To quote Mark, he says "there’s been a lot of talk about how it can’t work with Microsoft Exchange Server - either blaming Apple for not supporting the defacto standard server for corporate e-mail or Microsoft for not being open enough". No-one denies that just about any mail client (iPhone included) can use IMAP but the main criticism pointed at Apple is that they have not licensed the Exchange ActiveSync (EAS) technology which will allow Direct Push to function.
IMAP requires manual synching or periodic checking to keep it up to date and involves extra ports being open to the web thus making your server a larger target. As Mark himself points out "Many organisations will not allow IMAP access to servers, either due to the load that POP/IMAP access places on the server or for reasons of security" so don't hold your breath that yours will open this up for you.
Mark does, however, note that the iPhone has an additional mail account setup option called "Exchange" which requires OWA, IMAP and RPC over HTTP to all be enabled (also see this post over at
Also note that IMAP will only get you your mail and not calendar or contacts - along with other goodies - like EAS (see here).
Enforcing a password on Windows Mobile slowed the device.
In one of those "because I can" moments I decided to look at mobile security and enforced a password on my Windows Mobile phone via the Mobile Services settings in Exchange System Manager.
I was specifically interested in the "Wipe device after failed (attempts)" setting should I ever lose my phone.
It's been a couple of weeks and I have removed the policy as it seems to affect the phone when it resumes from standby.
You obviously expect a delay to have to type in your password once the inactivity time has passed but I noticed that, when resuming the phone within the inactivity threshold,  it would flicker and sit on a blank screen for a moment before resuming.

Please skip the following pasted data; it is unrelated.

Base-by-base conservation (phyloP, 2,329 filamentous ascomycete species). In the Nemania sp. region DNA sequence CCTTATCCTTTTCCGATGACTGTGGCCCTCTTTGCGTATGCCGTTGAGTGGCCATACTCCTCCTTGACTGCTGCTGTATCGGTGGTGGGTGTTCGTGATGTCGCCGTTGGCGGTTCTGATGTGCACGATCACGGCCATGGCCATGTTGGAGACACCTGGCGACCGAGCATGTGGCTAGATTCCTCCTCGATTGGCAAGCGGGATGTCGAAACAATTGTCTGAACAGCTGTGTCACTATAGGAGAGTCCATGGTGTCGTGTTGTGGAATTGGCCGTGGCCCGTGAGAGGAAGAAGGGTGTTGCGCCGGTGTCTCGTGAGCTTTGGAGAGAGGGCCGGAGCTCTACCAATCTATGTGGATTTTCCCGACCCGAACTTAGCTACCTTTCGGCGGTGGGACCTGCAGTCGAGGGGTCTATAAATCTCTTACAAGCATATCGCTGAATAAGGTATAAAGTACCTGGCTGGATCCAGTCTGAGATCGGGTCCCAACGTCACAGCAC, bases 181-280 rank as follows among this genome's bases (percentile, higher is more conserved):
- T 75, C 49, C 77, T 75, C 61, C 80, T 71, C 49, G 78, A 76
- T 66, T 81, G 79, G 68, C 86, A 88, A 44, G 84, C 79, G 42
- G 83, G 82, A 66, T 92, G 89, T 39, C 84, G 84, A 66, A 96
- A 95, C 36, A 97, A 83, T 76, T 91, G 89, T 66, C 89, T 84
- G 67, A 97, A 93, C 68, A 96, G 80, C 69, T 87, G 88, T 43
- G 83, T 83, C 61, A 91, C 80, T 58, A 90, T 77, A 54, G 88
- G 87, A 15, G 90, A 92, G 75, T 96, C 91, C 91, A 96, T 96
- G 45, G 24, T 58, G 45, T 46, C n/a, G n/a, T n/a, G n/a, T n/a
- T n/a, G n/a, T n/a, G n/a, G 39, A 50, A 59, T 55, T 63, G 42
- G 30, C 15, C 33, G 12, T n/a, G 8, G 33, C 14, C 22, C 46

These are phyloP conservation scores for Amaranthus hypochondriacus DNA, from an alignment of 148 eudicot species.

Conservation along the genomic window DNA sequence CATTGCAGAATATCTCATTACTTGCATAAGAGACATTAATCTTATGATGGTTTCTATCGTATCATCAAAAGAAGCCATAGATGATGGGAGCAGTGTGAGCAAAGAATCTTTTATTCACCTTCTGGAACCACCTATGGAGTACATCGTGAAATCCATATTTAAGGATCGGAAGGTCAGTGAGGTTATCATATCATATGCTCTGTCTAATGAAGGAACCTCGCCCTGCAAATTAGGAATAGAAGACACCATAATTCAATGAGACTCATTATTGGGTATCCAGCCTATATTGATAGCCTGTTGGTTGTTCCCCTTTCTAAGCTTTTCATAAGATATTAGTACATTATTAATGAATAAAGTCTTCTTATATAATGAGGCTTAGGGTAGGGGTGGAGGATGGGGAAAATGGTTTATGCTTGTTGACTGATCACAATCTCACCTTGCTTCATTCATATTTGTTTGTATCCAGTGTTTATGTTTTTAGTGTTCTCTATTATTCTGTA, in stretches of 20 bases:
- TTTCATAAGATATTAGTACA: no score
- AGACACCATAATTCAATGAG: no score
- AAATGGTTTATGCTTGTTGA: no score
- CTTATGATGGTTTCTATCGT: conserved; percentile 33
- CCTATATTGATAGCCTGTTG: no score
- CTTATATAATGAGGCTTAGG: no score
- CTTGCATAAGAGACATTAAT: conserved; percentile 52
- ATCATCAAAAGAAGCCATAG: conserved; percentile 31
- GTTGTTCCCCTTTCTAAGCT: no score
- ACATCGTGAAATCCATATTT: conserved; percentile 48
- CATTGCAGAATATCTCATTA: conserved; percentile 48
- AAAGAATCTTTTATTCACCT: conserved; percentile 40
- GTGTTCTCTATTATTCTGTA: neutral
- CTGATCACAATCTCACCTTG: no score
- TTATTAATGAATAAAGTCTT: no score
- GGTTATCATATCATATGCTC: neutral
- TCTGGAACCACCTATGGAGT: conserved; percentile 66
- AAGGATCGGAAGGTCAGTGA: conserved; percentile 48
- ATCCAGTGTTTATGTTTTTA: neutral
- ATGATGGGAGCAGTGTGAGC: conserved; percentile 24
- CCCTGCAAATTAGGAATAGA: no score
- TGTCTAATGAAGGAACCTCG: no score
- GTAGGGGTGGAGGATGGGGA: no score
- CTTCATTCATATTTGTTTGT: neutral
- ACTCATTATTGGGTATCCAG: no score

I would assume that the phone is checking whether there is the need to enter the password based on how long it has been inactive but it didn't appear to be a very streamlined process.
OAL Generator events 9320 & 9323.
With the problems I was having recently another set of events logged on the server concerned the Exchange Offline Address List (OAL).
The OAL Generator was logging events 9320 and 9323. The details for these two events are as below:
OALgen 9320
OALgen 9323
As my domain account was being reported as having an expired certificate the place to check is in ADUC (Active Directory Users and Computers). You need to look at the Published Certificates for the user account but to do this you must ensure that the Advanced Features of ADUC are enabled
ADUC advanced
Sure enough, the Published Certificates tab of my account properties show an expired EFS (Encrypting File System) certificate
Published Certificates
I have removed the certificate (I'm not using EFS anyway) so the events should no longer get logged.
Exchange web broken after installing WSS patch - fixed.
I installed the patch kb934525 on my server but it seems to have hijacked the default website on the box as I now can't access any Exchange webs (OWA, OMA).
For some reason I also can't remote to the server at the moment so I won't be able to resolve this until I get home - which translates to: I'm not going to be able to see any mails until then.
I'll have to check that the default site in IIS hasn't been extended by mistake.
Problem solved, the default site HAD been accidentally extended so I just removed the SharePoint extensions and all is well.
Exchange mailbox quotas.
The site I am currently based at has, just like most others, got a 100MB default mailbox quota set on there exchange servers. All well and good you might think.
Now, the whole point of a quota is obviously to set a limit on the amount of data each user can hold in their mailbox in order to reduce the amount of server storage required and make maintenance easier - invaluable these days.
So, you set a 100MB quota and allow each user to use 100MB right? Wrong!
It seems that, even though the quotas are set, they still don't want users storing 100MB of data in their mailbox.
I have been tasked with liaising with a number of users who have "above average" amounts of data in their mailbox WITHIN their quota. The amounts of data in question range from 80MB down to 55MB. I am supposed to be advising these users on mailbox management using PSTs, rules and - for those who have been upgraded to Outlook 2003 - Search Folders.